When preparing to execute a significant construction project, stormwater pollution prevention is likely the last thing on your mind. However, if your project requires a permit, you’ve probably been confronted with SWPPP. Likely, this isn’t the first time you’ve heard about pollution prevention, but understanding what goes into compliance is another story.


What is a Stormwater Pollution Prevention Plan?

A stormwater pollution prevention plan (SWPPP) is an element of your site plan that identifies steps to control erosion and runoff from areas where pollutants may be present. In some cases, facilities that reduce their stormwater pollution below compliance requirements can actually generate a profit from their stormwater pollution prevention activities. (More on that later)

Although the title of your state-specific stormwater compliance policies may have different labels (look for keywords like Erosion, Sediment, Stormwater, and Best Management Practices), they tend to have many common elements. For further details on federal water quality standards, you can look at the Official EPA SWPPP Guide. For the scope of this article, we’ll try to stick to understanding compliance and the application process versus a fully comprehensive overview.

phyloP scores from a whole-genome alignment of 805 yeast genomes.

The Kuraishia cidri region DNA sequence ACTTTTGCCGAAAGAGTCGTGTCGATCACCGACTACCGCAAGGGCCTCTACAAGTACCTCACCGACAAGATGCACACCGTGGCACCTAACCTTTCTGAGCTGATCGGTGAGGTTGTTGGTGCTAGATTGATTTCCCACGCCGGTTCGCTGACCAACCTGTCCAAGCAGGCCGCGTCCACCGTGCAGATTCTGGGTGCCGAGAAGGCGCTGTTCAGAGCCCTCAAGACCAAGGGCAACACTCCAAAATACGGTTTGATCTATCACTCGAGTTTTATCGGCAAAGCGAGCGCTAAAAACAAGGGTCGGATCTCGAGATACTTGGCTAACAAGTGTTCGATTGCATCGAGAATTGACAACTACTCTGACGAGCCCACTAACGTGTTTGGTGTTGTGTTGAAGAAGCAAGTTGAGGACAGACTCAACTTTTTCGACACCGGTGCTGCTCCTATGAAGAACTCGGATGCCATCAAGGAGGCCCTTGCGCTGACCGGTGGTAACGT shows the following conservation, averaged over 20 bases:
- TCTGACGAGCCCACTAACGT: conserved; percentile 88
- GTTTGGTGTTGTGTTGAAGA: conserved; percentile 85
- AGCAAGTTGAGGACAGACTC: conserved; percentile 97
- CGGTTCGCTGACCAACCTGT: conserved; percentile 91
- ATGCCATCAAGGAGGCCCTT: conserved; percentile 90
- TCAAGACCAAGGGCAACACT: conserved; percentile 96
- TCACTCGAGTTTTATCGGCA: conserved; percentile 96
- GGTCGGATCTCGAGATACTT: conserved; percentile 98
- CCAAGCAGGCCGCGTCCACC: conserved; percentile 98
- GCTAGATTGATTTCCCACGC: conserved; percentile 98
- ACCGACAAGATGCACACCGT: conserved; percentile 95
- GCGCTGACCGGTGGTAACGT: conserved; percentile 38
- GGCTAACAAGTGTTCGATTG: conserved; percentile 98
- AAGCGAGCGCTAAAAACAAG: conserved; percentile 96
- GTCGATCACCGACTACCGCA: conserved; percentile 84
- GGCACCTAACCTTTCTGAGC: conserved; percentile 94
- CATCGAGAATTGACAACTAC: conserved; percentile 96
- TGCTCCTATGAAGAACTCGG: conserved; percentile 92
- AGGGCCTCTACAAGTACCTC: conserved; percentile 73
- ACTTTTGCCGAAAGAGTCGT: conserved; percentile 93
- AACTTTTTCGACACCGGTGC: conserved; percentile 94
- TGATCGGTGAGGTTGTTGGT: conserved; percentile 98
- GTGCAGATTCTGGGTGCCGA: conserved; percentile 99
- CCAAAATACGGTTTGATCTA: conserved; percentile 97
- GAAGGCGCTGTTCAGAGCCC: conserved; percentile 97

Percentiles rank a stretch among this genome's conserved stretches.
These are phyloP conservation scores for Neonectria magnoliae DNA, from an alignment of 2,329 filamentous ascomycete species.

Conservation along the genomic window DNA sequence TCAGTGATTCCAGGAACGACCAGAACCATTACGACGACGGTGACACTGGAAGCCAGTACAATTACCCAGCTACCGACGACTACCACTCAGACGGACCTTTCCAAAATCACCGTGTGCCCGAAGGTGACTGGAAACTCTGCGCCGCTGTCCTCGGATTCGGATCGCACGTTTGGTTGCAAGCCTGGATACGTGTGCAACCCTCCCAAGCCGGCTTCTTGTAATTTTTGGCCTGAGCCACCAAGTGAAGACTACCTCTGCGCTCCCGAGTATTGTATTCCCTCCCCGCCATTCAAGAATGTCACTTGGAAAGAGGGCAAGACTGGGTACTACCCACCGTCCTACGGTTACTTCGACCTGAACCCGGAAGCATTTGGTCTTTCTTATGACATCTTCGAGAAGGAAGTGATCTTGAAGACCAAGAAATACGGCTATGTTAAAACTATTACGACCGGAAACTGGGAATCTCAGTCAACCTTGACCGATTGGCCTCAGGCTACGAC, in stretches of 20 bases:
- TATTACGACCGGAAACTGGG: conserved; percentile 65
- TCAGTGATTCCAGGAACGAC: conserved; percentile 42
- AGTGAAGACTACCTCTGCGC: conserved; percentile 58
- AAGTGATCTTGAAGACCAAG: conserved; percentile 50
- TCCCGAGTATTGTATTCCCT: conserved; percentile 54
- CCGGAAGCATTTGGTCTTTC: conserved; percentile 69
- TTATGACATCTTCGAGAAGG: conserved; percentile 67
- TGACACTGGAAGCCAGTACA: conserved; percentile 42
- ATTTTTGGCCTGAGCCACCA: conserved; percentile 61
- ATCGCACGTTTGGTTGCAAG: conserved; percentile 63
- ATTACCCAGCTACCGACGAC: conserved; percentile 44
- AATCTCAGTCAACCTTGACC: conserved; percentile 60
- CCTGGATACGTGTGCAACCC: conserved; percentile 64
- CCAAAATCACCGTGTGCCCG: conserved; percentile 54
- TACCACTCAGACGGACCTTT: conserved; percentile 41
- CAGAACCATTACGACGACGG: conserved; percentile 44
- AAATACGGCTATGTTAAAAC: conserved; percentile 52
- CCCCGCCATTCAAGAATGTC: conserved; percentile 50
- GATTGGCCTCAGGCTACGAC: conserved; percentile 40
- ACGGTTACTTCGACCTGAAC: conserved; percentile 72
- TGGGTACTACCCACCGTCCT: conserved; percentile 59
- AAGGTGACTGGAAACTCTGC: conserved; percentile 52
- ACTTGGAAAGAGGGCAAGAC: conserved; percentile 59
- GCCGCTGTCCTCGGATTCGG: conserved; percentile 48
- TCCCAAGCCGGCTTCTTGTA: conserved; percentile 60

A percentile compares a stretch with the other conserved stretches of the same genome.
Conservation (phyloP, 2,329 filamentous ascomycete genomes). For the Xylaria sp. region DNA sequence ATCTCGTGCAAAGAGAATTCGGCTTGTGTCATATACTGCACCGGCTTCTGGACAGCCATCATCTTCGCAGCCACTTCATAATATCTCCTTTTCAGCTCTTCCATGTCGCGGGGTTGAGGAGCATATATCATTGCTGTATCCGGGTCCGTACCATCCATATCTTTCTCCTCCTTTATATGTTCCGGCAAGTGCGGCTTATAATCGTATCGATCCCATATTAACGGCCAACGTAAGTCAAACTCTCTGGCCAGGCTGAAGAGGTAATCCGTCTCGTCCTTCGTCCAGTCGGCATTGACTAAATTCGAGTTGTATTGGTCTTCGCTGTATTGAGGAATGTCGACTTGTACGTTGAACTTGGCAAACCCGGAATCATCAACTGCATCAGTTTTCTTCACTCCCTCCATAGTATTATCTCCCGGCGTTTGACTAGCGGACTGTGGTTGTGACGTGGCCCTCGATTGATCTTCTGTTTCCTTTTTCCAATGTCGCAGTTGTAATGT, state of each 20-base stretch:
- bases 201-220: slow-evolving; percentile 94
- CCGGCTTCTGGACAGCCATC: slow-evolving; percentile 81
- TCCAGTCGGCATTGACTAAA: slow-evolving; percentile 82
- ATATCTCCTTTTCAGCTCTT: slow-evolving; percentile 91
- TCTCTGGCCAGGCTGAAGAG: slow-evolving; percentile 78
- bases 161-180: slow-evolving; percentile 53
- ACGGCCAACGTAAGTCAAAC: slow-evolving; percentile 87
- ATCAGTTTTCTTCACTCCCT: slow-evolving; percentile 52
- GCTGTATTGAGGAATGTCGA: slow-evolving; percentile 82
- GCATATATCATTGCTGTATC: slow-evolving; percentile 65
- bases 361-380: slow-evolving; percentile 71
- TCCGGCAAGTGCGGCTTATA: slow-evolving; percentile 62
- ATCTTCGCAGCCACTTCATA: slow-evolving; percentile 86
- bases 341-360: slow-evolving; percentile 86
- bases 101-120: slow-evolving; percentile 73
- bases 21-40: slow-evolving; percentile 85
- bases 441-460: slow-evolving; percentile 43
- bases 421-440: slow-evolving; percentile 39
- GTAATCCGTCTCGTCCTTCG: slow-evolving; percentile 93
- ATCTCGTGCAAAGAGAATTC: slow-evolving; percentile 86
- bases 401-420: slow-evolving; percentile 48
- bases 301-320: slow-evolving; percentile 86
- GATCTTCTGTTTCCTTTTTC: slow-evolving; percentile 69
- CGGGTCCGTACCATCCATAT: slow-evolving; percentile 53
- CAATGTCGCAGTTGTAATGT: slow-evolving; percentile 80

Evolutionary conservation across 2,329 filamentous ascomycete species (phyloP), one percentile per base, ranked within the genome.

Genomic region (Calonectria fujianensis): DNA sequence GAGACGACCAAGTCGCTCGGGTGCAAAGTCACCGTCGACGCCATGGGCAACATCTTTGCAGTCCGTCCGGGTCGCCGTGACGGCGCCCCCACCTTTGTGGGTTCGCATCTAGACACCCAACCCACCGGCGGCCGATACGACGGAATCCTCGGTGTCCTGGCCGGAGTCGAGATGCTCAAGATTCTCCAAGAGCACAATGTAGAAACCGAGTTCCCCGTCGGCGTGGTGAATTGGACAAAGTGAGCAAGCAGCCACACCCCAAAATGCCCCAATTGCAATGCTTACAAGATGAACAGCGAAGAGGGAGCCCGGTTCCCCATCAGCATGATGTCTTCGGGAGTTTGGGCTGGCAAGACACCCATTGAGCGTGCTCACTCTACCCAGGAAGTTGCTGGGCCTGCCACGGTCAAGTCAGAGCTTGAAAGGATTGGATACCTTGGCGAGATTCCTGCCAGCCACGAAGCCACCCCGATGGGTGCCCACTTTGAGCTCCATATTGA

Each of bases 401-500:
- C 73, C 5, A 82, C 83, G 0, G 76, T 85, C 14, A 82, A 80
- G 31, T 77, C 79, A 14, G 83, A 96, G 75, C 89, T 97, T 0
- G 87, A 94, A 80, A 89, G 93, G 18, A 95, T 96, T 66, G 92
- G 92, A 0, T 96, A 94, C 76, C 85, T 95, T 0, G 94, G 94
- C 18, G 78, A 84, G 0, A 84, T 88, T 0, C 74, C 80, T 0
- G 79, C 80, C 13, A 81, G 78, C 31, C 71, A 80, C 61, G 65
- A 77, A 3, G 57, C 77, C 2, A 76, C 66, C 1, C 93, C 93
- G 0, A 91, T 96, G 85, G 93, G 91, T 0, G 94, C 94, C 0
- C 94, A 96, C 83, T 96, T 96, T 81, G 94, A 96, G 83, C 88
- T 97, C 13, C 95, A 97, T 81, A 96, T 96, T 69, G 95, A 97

So, let’s dive into what you need to get your site compliant to file your permitting application ONCE and break ground ASAP. 


Basic Steps on Preparing a Compliant SWPPP:

  1. Get a basic lay of the land. You’ll want to survey, identify, and understand your soil, site grade, and relevant local watersheds. This is also a great time to start doing research on commercial incentives* available to Green Infrastructure. Create a Free Rainplan account to search for incentives by site address and view options on your Rainplan Dashboard.
  2. Review EPA Considerations, both federal and local. Here is a Summary of State Stormwater Standards provided by the EPA. You’ll likely still want to check your state website for the most updated information. Here’s a list of state EPA agencies.
  3. Identify on-site and resulting pollutants from the project to identify the specific stormwater controls necessary for your project.
  4. Select stormwater control options, including green infrastructure solutions and SRCs.
  5. Submit “Construction Ready” SWPPP to the stormwater management department in your state.
  6. Upon getting approval, implement your stormwater prevention plans.
  7. Submit your permitting application.**
  8. Schedule your inspection.**

* Most states offer considerable Commercial Incentives for Green Infrastructure. For the latest information, schedule an appointment with a Rainplanner. You can also browse a list of Commercial Incentives